By Lee Hyo-won
Director kwak Jae-Yong
has been giving less than stellar performances ever since the South Korean megahit "My Sassy Girl
" (2001) and the mellow romance "The Classic"
(2003) ― and he makes an effort to redeem himself, rather fruitlessly, in "Cyborg She
The Korea-Japan joint production nevertheless held a top spot in the Japanese box office for five weeks and sold over 110,000 DVDs. The movie translates into real action akin to Japanese sci-fi anime, and is not without its charms, particularly with some striking visuals and top stars Haruka Ayase
and Keisuke Koide
giving endearing performances.
But this reporter ― having loved Kwak's "Sassy" and "The Classic"
(2003), despised "Sassy's" prequel "Windstruck
" (2004) and felt pity for "My Mighty Princess
" (2008) ― was not at all convinced by "Cyborg's" perverse pursuit of an older man's self-gratifying fantasy. "This movie is like a gift to myself, to my lonely days as a young man without a girlfriend", Kwak told reporters following the press preview in Seoul, Wednesday.
The 49-year-old filmmaker emphasized that the movie, despite its recurring theme of a quirky young woman shaking up and ultimately saving the life of a lonely, spineless man, should not be seen as part of a trilogy with "Sassy" and "Windstruck
". But the director relies too much on the premise of the emotional hinge of unrequited love beneath the surface of some pretty bad slapstick.
Lonely geek Jiro (Koide) is no longer so lonely when a femme cyborg (Ayase) crashes his birthday party. She has traveled back in time from the year 2133, to help him and all of humanity, and as an added bonus, has his ex-girlfriend's pretty looks. She tries to blend into the local scene by shopping for clothes, even though it inevitably involves giving electric shocks to the cashier, and developing a taste for fried chicken, though eating them whole. Such third rate jokes set up the slapstick for the next few reels and are completed by her efforts to rescue Jiro and other humans like an anime Supergirl.
The story does pull at the heartstrings, however, when the cyborg arranges a time warp for them to visit Jiro's hometown, which has been destroyed by an earthquake. The big budget franchise recreates a beautiful and nostalgic, storybook-like traditional Japanese town and conjures up childhood wonders. It's quite ironic though that the most "fake" (is it a time warp or a staged hypnosis? We don't know) moment is the most compelling in the whole story.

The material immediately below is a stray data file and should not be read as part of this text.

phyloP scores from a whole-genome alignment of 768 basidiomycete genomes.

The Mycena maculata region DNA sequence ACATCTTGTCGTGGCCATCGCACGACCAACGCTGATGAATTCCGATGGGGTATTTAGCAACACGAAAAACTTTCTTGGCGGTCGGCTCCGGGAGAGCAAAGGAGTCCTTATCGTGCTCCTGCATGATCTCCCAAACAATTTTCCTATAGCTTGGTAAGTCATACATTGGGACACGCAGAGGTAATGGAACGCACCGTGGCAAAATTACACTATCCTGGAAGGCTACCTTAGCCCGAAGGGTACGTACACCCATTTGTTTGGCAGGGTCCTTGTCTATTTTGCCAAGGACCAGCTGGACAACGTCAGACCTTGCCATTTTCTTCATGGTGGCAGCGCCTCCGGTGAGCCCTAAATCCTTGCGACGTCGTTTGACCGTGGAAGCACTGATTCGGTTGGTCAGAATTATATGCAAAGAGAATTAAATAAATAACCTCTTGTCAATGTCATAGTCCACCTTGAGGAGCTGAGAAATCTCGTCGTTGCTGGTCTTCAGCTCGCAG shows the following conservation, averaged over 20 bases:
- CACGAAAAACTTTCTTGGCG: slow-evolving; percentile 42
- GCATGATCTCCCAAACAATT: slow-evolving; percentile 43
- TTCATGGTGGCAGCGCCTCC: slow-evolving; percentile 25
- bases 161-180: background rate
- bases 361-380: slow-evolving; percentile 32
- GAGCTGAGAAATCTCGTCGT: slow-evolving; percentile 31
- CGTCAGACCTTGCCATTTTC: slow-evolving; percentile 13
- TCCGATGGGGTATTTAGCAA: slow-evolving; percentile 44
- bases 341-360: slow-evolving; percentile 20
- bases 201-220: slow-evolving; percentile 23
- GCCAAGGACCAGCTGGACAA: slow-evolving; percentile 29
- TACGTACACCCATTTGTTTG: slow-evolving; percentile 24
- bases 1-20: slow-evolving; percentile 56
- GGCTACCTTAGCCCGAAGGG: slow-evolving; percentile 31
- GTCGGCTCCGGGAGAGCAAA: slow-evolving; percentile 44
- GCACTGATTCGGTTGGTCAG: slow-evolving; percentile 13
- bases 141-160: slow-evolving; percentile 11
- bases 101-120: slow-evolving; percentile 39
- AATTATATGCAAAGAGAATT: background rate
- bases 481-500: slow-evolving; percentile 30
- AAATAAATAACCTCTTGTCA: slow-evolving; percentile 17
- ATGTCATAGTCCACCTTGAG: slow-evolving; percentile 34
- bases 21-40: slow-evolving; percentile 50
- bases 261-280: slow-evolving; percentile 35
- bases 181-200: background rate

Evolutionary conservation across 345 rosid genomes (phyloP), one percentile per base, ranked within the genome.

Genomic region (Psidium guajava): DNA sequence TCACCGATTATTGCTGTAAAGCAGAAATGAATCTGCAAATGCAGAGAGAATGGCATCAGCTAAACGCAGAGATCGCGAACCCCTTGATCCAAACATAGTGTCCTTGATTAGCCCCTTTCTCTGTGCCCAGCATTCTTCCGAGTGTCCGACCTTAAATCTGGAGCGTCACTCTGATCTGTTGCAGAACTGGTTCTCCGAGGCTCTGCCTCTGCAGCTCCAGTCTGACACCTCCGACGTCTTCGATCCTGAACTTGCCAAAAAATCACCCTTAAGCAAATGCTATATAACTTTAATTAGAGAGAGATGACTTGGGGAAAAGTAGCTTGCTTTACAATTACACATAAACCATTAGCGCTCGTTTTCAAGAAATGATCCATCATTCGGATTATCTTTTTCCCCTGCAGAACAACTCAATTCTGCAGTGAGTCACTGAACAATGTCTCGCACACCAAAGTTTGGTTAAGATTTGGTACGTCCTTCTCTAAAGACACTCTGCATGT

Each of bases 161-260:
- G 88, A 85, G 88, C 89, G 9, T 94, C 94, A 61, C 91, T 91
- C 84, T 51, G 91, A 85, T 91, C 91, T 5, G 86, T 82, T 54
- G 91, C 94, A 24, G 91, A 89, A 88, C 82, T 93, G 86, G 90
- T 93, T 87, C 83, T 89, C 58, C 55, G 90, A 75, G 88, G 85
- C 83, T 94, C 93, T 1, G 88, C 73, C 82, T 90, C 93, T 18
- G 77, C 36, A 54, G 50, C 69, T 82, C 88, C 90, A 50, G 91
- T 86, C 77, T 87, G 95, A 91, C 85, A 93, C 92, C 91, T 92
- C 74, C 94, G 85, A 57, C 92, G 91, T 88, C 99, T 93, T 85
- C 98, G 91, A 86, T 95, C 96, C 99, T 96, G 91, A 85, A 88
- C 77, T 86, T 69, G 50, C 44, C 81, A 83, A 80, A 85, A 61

Back in reality in Tokyo, our protagonist starts falling for the lovely robot. Jiro agonizes over whether, beneath her fixed smile, the cyborg can ever feel his growing attachment to her. When an earthquake hits the city, however, it's a question Jiro, rather than she, has to deal with. This is where the film's 10 billion won is mostly poured into, and is indeed spectacular, but the climactic drama between the two characters is necessary to cover up some of the artifice.
Koide assumes the most expressive role, but it's Ayase who engages your attention as the always smiling, lovely cyborg who may have a blooming sense of human emotion. Kwak strongly emphasized that "Cyborg" is a sci-fi movie and it was indeed featured as the closing film for the 2008 Pucheon (Bucheon) International Fantastic Film Festival (PiFan). Given the plotline, one might have expected the cyborg to experience some kind of existential struggle like "Bicentennial Man". Instead, it's about a young science major, who, frustrated about not having a girlfriend, creates a pretty robot that can stay by his side.
In theaters May 14. 100 minutes. 12 and over. Distributed by NEW.